There are thousands of digital mental health apps on the market that offer tools for stress relief, meditation guides and services to help with more serious conditions like anxiety. Most of them promise to help users feel happier and healthier.
Some experts are concerned about the quality standards with many of these apps and the claims that they make about the effectiveness of their services.
Federal regulators have moved against digital health tools that make bold health claims.
In 2016, Lumos Labs, the company behind the Lumosity “brain training” program, agreed to a $2 million settlement with the Federal Trade Commission around charges alleging deceptive advertising of its games. The company had claimed that Lumosity games can reduce or delay cognitive impairment associated with age and other serious health conditions.
There are also data privacy and security concerns with digital health tools in general and this problem is more alarming with mental wellness apps.
“A lot of the security and privacy that you would expect when talking to a psychiatrist may not apply to these apps,” John Torous, M.D. director of the digital psychiatry division at Beth Israel Deaconess Medical Center in Boston told Fierce Healthcare. “Information such as if you feel suicidal or what medications you are taking, it can be hard to know where the data is going and who has access to it.”
A Consumer Reports investigation evaluated seven popular mental health apps to see what happens to users’ personal information when they start using the apps. Researchers found that many of the companies’ privacy policies don’t always make it clear what kind of data could be shared, and how it could be used.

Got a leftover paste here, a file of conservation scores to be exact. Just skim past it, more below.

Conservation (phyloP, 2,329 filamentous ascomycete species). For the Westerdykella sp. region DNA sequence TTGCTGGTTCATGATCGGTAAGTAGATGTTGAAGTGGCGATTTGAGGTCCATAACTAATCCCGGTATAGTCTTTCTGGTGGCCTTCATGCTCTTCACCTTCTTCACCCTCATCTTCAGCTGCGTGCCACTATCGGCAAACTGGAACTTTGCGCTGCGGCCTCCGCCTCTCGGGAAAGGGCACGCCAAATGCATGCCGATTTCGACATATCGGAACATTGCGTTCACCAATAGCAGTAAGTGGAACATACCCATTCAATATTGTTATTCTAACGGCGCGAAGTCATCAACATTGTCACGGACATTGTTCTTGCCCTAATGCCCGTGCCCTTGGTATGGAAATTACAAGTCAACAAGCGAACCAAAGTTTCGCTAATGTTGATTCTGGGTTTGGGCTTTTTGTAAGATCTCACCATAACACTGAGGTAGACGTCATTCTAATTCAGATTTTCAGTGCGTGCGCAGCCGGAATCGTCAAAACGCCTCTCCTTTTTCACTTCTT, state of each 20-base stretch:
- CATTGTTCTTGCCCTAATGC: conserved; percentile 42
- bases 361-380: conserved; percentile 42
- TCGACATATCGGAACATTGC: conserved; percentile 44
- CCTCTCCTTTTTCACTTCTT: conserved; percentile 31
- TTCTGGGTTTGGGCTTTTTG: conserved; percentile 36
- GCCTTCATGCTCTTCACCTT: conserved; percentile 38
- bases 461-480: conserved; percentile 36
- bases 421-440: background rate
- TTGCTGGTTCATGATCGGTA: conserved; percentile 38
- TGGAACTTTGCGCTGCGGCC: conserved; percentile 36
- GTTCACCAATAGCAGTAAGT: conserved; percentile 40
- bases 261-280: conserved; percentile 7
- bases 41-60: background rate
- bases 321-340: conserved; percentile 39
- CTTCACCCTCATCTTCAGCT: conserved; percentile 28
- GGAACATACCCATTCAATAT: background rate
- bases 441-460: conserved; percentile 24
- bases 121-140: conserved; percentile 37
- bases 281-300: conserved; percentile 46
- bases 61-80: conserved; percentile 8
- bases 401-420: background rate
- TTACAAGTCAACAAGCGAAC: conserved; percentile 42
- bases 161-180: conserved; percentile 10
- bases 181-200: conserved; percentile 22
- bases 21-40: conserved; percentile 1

Consumers have an understandable mistrust of apps and potential data misuse so mental health companies need to set a high bar on privacy and security and be transparent about how data is used, said Connie Chen, M.D., chief medical officer at digital mental health company Lyra Health.
“One of CEO David Ebersman’s first executive hires was a chief information security officer. From day one, Lyra Health has, from an internal controls and processes perspective, re-emphasized that client data is sacred and protected at all costs. That data should be segmented and the fewest possible people, only those with absolutely need and documented justification, have access to more sensitive pieces of data,” she said.
To help consumers, clinicians and other stakeholders make informed choices, Torous and a team of researchers launched a searchable online database, called MIND (M-Health Index and Navigation Database), that evaluates apps based on cost, features, privacy policies and scientific evidence. That database draws on an evaluation framework that has been endorsed by the American Psychiatric Association.
Another app evaluation site called One Mind PsyberGuide reviews apps against rating criteria developed by experts in the field. The organization also offers a guide to digital mental health apps for employers, which it developed in collaboration with the Northeast Business Group on Health.